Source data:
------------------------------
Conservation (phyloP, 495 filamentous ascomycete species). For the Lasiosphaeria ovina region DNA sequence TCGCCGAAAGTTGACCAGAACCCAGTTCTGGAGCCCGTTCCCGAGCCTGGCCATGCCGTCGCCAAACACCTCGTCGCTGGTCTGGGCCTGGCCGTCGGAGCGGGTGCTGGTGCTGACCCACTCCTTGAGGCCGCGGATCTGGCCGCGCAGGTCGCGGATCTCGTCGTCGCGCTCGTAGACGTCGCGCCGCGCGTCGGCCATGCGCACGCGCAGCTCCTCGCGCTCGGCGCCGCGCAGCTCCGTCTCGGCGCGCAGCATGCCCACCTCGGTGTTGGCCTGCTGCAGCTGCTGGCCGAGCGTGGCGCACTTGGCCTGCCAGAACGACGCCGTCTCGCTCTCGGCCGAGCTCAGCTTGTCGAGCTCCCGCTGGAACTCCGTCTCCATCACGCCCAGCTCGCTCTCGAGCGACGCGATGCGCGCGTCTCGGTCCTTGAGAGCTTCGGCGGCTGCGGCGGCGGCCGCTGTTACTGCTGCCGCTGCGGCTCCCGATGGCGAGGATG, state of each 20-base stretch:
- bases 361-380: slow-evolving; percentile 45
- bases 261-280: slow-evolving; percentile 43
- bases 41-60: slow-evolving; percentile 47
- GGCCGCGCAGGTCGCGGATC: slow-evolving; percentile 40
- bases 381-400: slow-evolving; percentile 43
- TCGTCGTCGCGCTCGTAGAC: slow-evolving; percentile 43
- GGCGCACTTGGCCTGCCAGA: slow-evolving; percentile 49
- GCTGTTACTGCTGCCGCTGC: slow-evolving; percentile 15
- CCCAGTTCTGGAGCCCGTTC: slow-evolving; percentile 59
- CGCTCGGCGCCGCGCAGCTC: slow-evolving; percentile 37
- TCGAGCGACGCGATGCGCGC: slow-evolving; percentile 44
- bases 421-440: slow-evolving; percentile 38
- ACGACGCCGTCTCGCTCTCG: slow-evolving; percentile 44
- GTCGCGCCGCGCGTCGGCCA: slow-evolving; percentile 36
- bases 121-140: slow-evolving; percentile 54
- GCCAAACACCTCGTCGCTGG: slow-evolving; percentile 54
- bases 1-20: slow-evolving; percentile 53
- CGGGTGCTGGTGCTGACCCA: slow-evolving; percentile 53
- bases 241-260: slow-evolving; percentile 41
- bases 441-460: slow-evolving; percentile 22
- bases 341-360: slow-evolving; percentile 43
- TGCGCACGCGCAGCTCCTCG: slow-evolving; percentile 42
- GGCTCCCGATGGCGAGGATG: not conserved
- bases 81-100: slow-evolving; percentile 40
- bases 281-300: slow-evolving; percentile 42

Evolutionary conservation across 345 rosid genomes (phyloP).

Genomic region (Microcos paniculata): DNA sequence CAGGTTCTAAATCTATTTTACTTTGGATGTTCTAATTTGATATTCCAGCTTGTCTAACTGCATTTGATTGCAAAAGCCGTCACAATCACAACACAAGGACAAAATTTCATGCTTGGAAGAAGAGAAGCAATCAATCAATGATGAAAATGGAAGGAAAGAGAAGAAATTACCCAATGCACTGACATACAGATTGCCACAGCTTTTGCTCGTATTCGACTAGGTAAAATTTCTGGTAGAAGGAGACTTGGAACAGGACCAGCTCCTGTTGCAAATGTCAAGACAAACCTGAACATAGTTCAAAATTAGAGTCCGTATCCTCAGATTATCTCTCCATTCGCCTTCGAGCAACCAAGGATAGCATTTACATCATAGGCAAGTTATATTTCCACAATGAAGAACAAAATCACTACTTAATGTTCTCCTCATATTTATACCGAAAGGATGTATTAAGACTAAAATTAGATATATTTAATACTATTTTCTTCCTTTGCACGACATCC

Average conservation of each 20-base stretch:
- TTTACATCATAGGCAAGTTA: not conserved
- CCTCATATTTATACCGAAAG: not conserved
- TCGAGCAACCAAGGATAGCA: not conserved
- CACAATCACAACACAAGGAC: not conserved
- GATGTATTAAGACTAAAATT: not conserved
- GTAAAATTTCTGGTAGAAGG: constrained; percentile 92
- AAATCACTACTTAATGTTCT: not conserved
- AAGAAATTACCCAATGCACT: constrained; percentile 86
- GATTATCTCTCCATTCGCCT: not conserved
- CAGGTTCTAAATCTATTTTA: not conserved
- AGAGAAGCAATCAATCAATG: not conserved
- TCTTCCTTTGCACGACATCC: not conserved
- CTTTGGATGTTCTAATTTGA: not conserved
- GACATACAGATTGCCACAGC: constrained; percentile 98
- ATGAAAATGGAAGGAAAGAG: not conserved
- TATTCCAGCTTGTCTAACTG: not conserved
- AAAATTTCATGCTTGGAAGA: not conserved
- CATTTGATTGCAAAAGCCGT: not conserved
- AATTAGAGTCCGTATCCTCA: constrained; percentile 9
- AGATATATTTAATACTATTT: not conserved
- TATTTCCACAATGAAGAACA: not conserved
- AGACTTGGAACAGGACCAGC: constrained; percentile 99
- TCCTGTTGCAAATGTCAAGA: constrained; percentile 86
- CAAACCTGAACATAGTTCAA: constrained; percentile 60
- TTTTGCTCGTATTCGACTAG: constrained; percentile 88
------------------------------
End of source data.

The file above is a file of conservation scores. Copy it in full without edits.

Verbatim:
Conservation (phyloP, 495 filamentous ascomycete species). For the Lasiosphaeria ovina region DNA sequence TCGCCGAAAGTTGACCAGAACCCAGTTCTGGAGCCCGTTCCCGAGCCTGGCCATGCCGTCGCCAAACACCTCGTCGCTGGTCTGGGCCTGGCCGTCGGAGCGGGTGCTGGTGCTGACCCACTCCTTGAGGCCGCGGATCTGGCCGCGCAGGTCGCGGATCTCGTCGTCGCGCTCGTAGACGTCGCGCCGCGCGTCGGCCATGCGCACGCGCAGCTCCTCGCGCTCGGCGCCGCGCAGCTCCGTCTCGGCGCGCAGCATGCCCACCTCGGTGTTGGCCTGCTGCAGCTGCTGGCCGAGCGTGGCGCACTTGGCCTGCCAGAACGACGCCGTCTCGCTCTCGGCCGAGCTCAGCTTGTCGAGCTCCCGCTGGAACTCCGTCTCCATCACGCCCAGCTCGCTCTCGAGCGACGCGATGCGCGCGTCTCGGTCCTTGAGAGCTTCGGCGGCTGCGGCGGCGGCCGCTGTTACTGCTGCCGCTGCGGCTCCCGATGGCGAGGATG, state of each 20-base stretch:
- bases 361-380: slow-evolving; percentile 45
- bases 261-280: slow-evolving; percentile 43
- bases 41-60: slow-evolving; percentile 47
- GGCCGCGCAGGTCGCGGATC: slow-evolving; percentile 40
- bases 381-400: slow-evolving; percentile 43
- TCGTCGTCGCGCTCGTAGAC: slow-evolving; percentile 43
- GGCGCACTTGGCCTGCCAGA: slow-evolving; percentile 49
- GCTGTTACTGCTGCCGCTGC: slow-evolving; percentile 15
- CCCAGTTCTGGAGCCCGTTC: slow-evolving; percentile 59
- CGCTCGGCGCCGCGCAGCTC: slow-evolving; percentile 37
- TCGAGCGACGCGATGCGCGC: slow-evolving; percentile 44
- bases 421-440: slow-evolving; percentile 38
- ACGACGCCGTCTCGCTCTCG: slow-evolving; percentile 44
- GTCGCGCCGCGCGTCGGCCA: slow-evolving; percentile 36
- bases 121-140: slow-evolving; percentile 54
- GCCAAACACCTCGTCGCTGG: slow-evolving; percentile 54
- bases 1-20: slow-evolving; percentile 53
- CGGGTGCTGGTGCTGACCCA: slow-evolving; percentile 53
- bases 241-260: slow-evolving; percentile 41
- bases 441-460: slow-evolving; percentile 22
- bases 341-360: slow-evolving; percentile 43
- TGCGCACGCGCAGCTCCTCG: slow-evolving; percentile 42
- GGCTCCCGATGGCGAGGATG: not conserved
- bases 81-100: slow-evolving; percentile 40
- bases 281-300: slow-evolving; percentile 42

Evolutionary conservation across 345 rosid genomes (phyloP).

Genomic region (Microcos paniculata): DNA sequence CAGGTTCTAAATCTATTTTACTTTGGATGTTCTAATTTGATATTCCAGCTTGTCTAACTGCATTTGATTGCAAAAGCCGTCACAATCACAACACAAGGACAAAATTTCATGCTTGGAAGAAGAGAAGCAATCAATCAATGATGAAAATGGAAGGAAAGAGAAGAAATTACCCAATGCACTGACATACAGATTGCCACAGCTTTTGCTCGTATTCGACTAGGTAAAATTTCTGGTAGAAGGAGACTTGGAACAGGACCAGCTCCTGTTGCAAATGTCAAGACAAACCTGAACATAGTTCAAAATTAGAGTCCGTATCCTCAGATTATCTCTCCATTCGCCTTCGAGCAACCAAGGATAGCATTTACATCATAGGCAAGTTATATTTCCACAATGAAGAACAAAATCACTACTTAATGTTCTCCTCATATTTATACCGAAAGGATGTATTAAGACTAAAATTAGATATATTTAATACTATTTTCTTCCTTTGCACGACATCC

Average conservation of each 20-base stretch:
- TTTACATCATAGGCAAGTTA: not conserved
- CCTCATATTTATACCGAAAG: not conserved
- TCGAGCAACCAAGGATAGCA: not conserved
- CACAATCACAACACAAGGAC: not conserved
- GATGTATTAAGACTAAAATT: not conserved
- GTAAAATTTCTGGTAGAAGG: constrained; percentile 92
- AAATCACTACTTAATGTTCT: not conserved
- AAGAAATTACCCAATGCACT: constrained; percentile 86
- GATTATCTCTCCATTCGCCT: not conserved
- CAGGTTCTAAATCTATTTTA: not conserved
- AGAGAAGCAATCAATCAATG: not conserved
- TCTTCCTTTGCACGACATCC: not conserved
- CTTTGGATGTTCTAATTTGA: not conserved
- GACATACAGATTGCCACAGC: constrained; percentile 98
- ATGAAAATGGAAGGAAAGAG: not conserved
- TATTCCAGCTTGTCTAACTG: not conserved
- AAAATTTCATGCTTGGAAGA: not conserved
- CATTTGATTGCAAAAGCCGT: not conserved
- AATTAGAGTCCGTATCCTCA: constrained; percentile 9
- AGATATATTTAATACTATTT: not conserved
- TATTTCCACAATGAAGAACA: not conserved
- AGACTTGGAACAGGACCAGC: constrained; percentile 99
- TCCTGTTGCAAATGTCAAGA: constrained; percentile 86
- CAAACCTGAACATAGTTCAA: constrained; percentile 60
- TTTTGCTCGTATTCGACTAG: constrained; percentile 88